Halifax – Nova Scotia on Wednesday reported 17 new Kovid-19 cases. With 32 cases previously reported now recovering, the total number of active cases has dropped to 127.
A total of 16 new cases were identified on Wednesday in the Central Zone, one of which was related to the case St. Margaret’s Bay Elementary Schooll, which was first reported on Tuesday evening. Another case has been identified in the Northern Hemisphere and is related to travel outside Atlantic Canada.
“We have a week to restrict travel in this part of the province and beyond, with new tougher sanctions in the greater Halifax area,” Nova Scotia Premier Stephen McNeil said in a news release. “These are important steps to help keep the virus at bay. We all need to continue to follow protocols so that we can keep the spread slow and secure with each other.”
It is the fifth school to be temporarily closed since the start of the Second Wave.
The president of the Nova Scotia Teachers Union said a safe and sustainable way is needed to keep schools open and keep COVID numbers low.
“Right now our approach is completely reactive,” Paul Wozni said. “Let COVID do it in the front door, and then we will close the schools and hope it solves the problem and it was not promised to parents and students and staff at the beginning of the year.”
The Minister of Education on Wednesday announced how 3 14.3 million will be spent since the federal government makes a safe return to the Class Fund.
That money is part of a $ 48 million package announced this summer.
The money was intended for various projects such as repairing ventilation systems in schools, promoting healthy eating programs, purchasing personal protective equipment such as masks and hand sanitizers, and purchasing 950 touchless water filling stations.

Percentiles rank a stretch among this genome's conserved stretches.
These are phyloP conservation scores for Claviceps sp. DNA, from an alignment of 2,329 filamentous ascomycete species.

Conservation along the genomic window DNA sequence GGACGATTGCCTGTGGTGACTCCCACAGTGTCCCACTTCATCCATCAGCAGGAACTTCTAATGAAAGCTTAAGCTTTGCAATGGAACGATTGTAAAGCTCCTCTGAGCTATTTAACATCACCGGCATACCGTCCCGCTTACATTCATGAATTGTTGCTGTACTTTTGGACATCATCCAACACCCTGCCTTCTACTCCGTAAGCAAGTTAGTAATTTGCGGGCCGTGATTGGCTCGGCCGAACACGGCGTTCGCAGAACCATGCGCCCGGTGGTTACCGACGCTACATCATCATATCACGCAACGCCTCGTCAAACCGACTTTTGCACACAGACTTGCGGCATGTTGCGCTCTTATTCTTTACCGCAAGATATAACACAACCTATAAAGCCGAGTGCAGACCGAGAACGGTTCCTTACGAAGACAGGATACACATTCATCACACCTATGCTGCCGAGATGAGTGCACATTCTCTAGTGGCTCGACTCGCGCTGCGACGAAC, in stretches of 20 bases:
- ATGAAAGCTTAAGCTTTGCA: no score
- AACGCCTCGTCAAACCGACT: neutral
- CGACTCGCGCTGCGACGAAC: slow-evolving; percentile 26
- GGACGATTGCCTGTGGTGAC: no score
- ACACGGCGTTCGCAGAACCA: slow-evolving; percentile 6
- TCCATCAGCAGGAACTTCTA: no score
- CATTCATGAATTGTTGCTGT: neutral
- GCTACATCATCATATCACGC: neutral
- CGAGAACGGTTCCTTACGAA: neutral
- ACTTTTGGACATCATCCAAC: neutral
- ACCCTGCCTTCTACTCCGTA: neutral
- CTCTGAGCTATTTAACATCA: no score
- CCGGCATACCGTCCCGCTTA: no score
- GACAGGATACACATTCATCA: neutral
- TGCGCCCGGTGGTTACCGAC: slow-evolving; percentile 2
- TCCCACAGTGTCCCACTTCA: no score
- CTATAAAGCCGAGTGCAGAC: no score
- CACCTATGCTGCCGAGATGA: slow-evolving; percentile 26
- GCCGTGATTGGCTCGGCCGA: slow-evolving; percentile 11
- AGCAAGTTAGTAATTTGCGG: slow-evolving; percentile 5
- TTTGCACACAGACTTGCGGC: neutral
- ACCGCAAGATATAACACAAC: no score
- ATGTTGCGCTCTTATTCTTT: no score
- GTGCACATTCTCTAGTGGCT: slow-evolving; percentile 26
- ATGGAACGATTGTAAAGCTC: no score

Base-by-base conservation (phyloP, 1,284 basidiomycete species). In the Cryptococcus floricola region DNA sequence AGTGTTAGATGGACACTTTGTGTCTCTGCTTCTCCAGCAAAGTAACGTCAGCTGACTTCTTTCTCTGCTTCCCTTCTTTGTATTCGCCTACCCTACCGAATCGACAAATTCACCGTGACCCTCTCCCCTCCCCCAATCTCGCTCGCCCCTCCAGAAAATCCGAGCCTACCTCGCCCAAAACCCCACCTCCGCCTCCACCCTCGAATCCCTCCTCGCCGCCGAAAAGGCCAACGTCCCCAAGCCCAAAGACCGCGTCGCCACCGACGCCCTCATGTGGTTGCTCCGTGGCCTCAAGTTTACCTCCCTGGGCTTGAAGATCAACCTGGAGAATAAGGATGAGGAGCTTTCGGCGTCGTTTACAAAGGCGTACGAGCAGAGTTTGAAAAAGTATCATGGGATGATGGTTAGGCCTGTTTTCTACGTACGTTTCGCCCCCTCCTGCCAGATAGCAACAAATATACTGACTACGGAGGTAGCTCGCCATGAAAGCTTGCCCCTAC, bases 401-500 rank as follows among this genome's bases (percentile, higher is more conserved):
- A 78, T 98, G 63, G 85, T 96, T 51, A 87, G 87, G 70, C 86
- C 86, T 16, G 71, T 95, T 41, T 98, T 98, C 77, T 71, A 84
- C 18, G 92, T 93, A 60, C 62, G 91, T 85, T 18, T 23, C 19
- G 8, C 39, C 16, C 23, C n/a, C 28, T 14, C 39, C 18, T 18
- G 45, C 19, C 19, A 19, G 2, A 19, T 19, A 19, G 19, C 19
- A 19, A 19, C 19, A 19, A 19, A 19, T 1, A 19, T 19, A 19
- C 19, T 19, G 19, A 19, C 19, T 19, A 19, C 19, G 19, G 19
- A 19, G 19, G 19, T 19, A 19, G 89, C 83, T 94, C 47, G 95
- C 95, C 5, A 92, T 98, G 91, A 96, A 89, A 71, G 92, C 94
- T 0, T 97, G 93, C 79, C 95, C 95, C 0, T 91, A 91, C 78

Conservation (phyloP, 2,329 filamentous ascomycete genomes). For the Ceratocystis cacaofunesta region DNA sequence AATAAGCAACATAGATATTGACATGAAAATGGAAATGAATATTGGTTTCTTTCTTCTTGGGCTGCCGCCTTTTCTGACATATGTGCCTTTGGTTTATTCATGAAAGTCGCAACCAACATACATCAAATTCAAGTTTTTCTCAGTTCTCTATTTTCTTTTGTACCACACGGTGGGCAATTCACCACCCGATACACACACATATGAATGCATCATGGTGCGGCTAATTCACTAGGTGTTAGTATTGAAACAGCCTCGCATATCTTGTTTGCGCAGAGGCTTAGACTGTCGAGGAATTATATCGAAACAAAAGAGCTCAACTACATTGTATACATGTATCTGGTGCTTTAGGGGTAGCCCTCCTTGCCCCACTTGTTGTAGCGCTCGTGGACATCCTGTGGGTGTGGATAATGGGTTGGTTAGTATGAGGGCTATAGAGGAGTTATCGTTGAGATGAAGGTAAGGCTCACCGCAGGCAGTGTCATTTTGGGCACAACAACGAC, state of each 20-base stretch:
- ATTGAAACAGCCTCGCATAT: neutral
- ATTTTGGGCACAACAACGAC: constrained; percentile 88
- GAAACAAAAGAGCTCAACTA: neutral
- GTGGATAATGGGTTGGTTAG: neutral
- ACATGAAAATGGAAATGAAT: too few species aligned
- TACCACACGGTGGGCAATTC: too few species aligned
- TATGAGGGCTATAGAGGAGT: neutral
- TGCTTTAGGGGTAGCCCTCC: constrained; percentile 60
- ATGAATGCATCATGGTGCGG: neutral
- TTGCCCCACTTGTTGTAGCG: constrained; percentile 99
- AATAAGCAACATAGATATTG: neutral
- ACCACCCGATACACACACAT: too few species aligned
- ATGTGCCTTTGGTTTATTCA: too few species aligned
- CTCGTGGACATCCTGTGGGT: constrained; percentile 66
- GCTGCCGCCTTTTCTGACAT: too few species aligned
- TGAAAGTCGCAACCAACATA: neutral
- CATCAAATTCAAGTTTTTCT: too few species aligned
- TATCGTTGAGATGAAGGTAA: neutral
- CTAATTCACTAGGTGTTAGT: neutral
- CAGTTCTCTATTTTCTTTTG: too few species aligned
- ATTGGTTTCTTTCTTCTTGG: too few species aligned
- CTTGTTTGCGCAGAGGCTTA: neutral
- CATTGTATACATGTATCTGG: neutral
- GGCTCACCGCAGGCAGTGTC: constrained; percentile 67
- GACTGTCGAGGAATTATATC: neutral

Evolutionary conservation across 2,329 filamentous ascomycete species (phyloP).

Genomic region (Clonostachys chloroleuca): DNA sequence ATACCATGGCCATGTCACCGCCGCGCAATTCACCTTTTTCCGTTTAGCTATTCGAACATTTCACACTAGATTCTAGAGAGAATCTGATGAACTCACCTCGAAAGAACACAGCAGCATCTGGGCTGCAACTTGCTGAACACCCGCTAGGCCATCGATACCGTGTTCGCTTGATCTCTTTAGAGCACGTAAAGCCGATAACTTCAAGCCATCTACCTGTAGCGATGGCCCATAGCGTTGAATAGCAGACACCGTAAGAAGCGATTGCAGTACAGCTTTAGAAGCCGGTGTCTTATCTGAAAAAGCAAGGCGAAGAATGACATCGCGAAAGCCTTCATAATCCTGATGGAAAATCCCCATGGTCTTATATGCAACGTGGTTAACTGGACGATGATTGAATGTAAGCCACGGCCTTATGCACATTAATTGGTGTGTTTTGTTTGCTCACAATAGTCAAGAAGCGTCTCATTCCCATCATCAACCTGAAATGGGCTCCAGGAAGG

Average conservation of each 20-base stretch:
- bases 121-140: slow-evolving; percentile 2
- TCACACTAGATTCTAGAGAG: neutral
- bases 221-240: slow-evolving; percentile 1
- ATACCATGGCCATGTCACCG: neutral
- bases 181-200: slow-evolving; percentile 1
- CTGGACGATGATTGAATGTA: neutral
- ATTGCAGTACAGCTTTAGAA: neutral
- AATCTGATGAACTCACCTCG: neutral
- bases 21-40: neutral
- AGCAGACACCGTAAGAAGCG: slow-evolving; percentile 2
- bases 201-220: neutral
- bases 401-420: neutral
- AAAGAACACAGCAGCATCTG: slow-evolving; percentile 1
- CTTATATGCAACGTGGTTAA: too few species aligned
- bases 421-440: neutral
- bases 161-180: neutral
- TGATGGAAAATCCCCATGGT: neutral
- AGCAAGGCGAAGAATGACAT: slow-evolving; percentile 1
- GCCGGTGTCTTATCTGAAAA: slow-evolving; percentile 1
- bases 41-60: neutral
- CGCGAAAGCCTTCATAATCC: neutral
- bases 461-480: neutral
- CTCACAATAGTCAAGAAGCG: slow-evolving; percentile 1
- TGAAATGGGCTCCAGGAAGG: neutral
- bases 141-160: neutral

“These stations will help students and staff refill water bottles in a way that supports public health directives and will provide a long-term solution for most schools with water taps that need to be replaced due to lead water issues,” said Education Minister Zach Churchill.
Wozniak is concerned about some costs.
“Federal safe schools are spending money to fix lead in water problems,” Wozni said. “Is that what money is meant for?”
While there are some positive aspects to funding, Wozniak also has questions.
“The minister assured us before the start of the school year that the ventilation had already been fully inspected, so why do we need 7 2.7 million to do a continuous inspection of the ventilation already achieved?”
Wozniak said the government continues to ignore what schools really need.
“Reduce class sizes, keep students completely away, ensure proper ventilation and install hand washing in every classroom and make sure everyone who can safely wear the mask wears it every day,” Wozni said. “We don’t have the funds to address key issues that will allow schools to stay open in the long run.”
On Tuesday, Nova Scotia Health Authority labs completed 3,295 Nova Scotia tests.
Nova Scotia Health said 247 tests were performed on the fast-test pop-up site in Halifax and 453 on the fast-test pop-up site in Wolfville.
A positive test result was noted at the Wolfville site on Tuesday. The person was directed to self-isolate and was referred for standard testing.
Nova Scotia has completed 69,559 tests since October 1st. During the second wave, there were 243 positive COVID-19 cases, no deaths and 116 cases are now resolved, with 127 active cases remaining. No one is currently in hospital. Cases are more than 10 to 70 years old.
“I’m glad our case number has been very low over the last few days,” Dr Robert Strong, chief medical officer of Nova Scotia, said in a statement. “This does not mean that we can ignore existing restrictions to limit the spread of COVID-19.